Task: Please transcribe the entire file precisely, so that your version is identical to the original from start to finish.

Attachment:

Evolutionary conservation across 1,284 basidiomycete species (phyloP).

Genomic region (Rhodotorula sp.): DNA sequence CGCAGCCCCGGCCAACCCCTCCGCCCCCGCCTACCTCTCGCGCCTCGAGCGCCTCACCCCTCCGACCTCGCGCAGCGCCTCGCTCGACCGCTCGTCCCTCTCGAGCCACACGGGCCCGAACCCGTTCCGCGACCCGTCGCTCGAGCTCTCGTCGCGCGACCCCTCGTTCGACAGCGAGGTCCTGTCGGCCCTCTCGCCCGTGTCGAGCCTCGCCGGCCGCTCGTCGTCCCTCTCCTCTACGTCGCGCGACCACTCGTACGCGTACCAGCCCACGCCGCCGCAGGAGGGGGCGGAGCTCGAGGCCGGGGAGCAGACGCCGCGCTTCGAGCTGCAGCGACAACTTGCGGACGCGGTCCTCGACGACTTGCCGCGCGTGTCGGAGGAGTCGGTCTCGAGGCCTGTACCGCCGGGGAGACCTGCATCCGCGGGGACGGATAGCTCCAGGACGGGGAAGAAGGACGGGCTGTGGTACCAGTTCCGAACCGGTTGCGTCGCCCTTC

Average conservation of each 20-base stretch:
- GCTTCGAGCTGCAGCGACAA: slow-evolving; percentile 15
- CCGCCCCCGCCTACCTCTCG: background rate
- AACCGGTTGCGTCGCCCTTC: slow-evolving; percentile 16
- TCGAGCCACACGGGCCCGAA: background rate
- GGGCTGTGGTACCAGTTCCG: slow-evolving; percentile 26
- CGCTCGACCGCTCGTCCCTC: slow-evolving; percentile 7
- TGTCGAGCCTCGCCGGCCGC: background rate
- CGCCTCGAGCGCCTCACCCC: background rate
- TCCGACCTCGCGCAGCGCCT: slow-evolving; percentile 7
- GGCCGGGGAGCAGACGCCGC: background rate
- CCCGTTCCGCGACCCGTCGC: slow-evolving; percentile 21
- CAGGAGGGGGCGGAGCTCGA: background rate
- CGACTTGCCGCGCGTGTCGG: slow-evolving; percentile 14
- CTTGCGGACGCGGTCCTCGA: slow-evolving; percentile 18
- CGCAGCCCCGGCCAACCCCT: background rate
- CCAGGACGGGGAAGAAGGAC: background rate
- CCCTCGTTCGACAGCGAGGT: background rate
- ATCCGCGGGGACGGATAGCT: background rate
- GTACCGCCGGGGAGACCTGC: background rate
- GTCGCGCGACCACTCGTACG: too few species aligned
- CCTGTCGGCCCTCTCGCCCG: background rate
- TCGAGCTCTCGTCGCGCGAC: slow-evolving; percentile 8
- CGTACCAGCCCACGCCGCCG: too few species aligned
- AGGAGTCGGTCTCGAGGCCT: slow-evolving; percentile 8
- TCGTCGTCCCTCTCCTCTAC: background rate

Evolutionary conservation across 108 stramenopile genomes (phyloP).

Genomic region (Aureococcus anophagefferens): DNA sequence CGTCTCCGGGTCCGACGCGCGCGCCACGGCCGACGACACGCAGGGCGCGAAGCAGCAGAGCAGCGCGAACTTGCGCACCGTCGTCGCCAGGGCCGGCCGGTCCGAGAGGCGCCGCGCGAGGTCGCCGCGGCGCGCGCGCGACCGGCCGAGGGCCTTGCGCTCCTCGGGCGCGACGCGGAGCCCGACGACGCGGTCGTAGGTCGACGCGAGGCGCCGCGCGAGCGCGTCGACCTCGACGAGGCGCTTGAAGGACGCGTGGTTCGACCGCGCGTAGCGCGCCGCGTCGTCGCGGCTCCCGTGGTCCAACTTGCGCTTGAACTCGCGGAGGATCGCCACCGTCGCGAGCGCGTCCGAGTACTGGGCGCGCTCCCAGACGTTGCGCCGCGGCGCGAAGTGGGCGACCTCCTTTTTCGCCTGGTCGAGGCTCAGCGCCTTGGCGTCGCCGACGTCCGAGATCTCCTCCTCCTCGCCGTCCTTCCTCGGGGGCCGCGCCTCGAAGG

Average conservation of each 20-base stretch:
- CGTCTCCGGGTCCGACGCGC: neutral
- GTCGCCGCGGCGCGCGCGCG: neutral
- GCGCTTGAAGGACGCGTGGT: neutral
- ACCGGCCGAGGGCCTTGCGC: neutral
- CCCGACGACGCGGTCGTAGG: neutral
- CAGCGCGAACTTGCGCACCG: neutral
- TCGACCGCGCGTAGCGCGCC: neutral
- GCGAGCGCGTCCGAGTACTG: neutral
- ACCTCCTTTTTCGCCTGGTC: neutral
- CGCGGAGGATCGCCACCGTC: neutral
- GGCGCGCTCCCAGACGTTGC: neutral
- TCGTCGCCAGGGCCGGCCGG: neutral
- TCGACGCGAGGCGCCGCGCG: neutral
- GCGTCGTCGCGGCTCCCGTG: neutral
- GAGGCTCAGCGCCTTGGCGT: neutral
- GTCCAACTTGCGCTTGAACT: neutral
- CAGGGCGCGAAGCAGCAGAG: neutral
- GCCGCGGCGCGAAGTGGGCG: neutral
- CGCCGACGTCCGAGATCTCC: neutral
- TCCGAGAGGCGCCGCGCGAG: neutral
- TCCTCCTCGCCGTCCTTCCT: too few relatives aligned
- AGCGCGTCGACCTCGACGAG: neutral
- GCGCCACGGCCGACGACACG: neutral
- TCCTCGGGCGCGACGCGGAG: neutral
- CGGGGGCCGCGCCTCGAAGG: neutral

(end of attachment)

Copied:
Evolutionary conservation across 1,284 basidiomycete species (phyloP).

Genomic region (Rhodotorula sp.): DNA sequence CGCAGCCCCGGCCAACCCCTCCGCCCCCGCCTACCTCTCGCGCCTCGAGCGCCTCACCCCTCCGACCTCGCGCAGCGCCTCGCTCGACCGCTCGTCCCTCTCGAGCCACACGGGCCCGAACCCGTTCCGCGACCCGTCGCTCGAGCTCTCGTCGCGCGACCCCTCGTTCGACAGCGAGGTCCTGTCGGCCCTCTCGCCCGTGTCGAGCCTCGCCGGCCGCTCGTCGTCCCTCTCCTCTACGTCGCGCGACCACTCGTACGCGTACCAGCCCACGCCGCCGCAGGAGGGGGCGGAGCTCGAGGCCGGGGAGCAGACGCCGCGCTTCGAGCTGCAGCGACAACTTGCGGACGCGGTCCTCGACGACTTGCCGCGCGTGTCGGAGGAGTCGGTCTCGAGGCCTGTACCGCCGGGGAGACCTGCATCCGCGGGGACGGATAGCTCCAGGACGGGGAAGAAGGACGGGCTGTGGTACCAGTTCCGAACCGGTTGCGTCGCCCTTC

Average conservation of each 20-base stretch:
- GCTTCGAGCTGCAGCGACAA: slow-evolving; percentile 15
- CCGCCCCCGCCTACCTCTCG: background rate
- AACCGGTTGCGTCGCCCTTC: slow-evolving; percentile 16
- TCGAGCCACACGGGCCCGAA: background rate
- GGGCTGTGGTACCAGTTCCG: slow-evolving; percentile 26
- CGCTCGACCGCTCGTCCCTC: slow-evolving; percentile 7
- TGTCGAGCCTCGCCGGCCGC: background rate
- CGCCTCGAGCGCCTCACCCC: background rate
- TCCGACCTCGCGCAGCGCCT: slow-evolving; percentile 7
- GGCCGGGGAGCAGACGCCGC: background rate
- CCCGTTCCGCGACCCGTCGC: slow-evolving; percentile 21
- CAGGAGGGGGCGGAGCTCGA: background rate
- CGACTTGCCGCGCGTGTCGG: slow-evolving; percentile 14
- CTTGCGGACGCGGTCCTCGA: slow-evolving; percentile 18
- CGCAGCCCCGGCCAACCCCT: background rate
- CCAGGACGGGGAAGAAGGAC: background rate
- CCCTCGTTCGACAGCGAGGT: background rate
- ATCCGCGGGGACGGATAGCT: background rate
- GTACCGCCGGGGAGACCTGC: background rate
- GTCGCGCGACCACTCGTACG: too few species aligned
- CCTGTCGGCCCTCTCGCCCG: background rate
- TCGAGCTCTCGTCGCGCGAC: slow-evolving; percentile 8
- CGTACCAGCCCACGCCGCCG: too few species aligned
- AGGAGTCGGTCTCGAGGCCT: slow-evolving; percentile 8
- TCGTCGTCCCTCTCCTCTAC: background rate

Evolutionary conservation across 108 stramenopile genomes (phyloP).

Genomic region (Aureococcus anophagefferens): DNA sequence CGTCTCCGGGTCCGACGCGCGCGCCACGGCCGACGACACGCAGGGCGCGAAGCAGCAGAGCAGCGCGAACTTGCGCACCGTCGTCGCCAGGGCCGGCCGGTCCGAGAGGCGCCGCGCGAGGTCGCCGCGGCGCGCGCGCGACCGGCCGAGGGCCTTGCGCTCCTCGGGCGCGACGCGGAGCCCGACGACGCGGTCGTAGGTCGACGCGAGGCGCCGCGCGAGCGCGTCGACCTCGACGAGGCGCTTGAAGGACGCGTGGTTCGACCGCGCGTAGCGCGCCGCGTCGTCGCGGCTCCCGTGGTCCAACTTGCGCTTGAACTCGCGGAGGATCGCCACCGTCGCGAGCGCGTCCGAGTACTGGGCGCGCTCCCAGACGTTGCGCCGCGGCGCGAAGTGGGCGACCTCCTTTTTCGCCTGGTCGAGGCTCAGCGCCTTGGCGTCGCCGACGTCCGAGATCTCCTCCTCCTCGCCGTCCTTCCTCGGGGGCCGCGCCTCGAAGG

Average conservation of each 20-base stretch:
- CGTCTCCGGGTCCGACGCGC: neutral
- GTCGCCGCGGCGCGCGCGCG: neutral
- GCGCTTGAAGGACGCGTGGT: neutral
- ACCGGCCGAGGGCCTTGCGC: neutral
- CCCGACGACGCGGTCGTAGG: neutral
- CAGCGCGAACTTGCGCACCG: neutral
- TCGACCGCGCGTAGCGCGCC: neutral
- GCGAGCGCGTCCGAGTACTG: neutral
- ACCTCCTTTTTCGCCTGGTC: neutral
- CGCGGAGGATCGCCACCGTC: neutral
- GGCGCGCTCCCAGACGTTGC: neutral
- TCGTCGCCAGGGCCGGCCGG: neutral
- TCGACGCGAGGCGCCGCGCG: neutral
- GCGTCGTCGCGGCTCCCGTG: neutral
- GAGGCTCAGCGCCTTGGCGT: neutral
- GTCCAACTTGCGCTTGAACT: neutral
- CAGGGCGCGAAGCAGCAGAG: neutral
- GCCGCGGCGCGAAGTGGGCG: neutral
- CGCCGACGTCCGAGATCTCC: neutral
- TCCGAGAGGCGCCGCGCGAG: neutral
- TCCTCCTCGCCGTCCTTCCT: too few relatives aligned
- AGCGCGTCGACCTCGACGAG: neutral
- GCGCCACGGCCGACGACACG: neutral
- TCCTCGGGCGCGACGCGGAG: neutral
- CGGGGGCCGCGCCTCGAAGG: neutral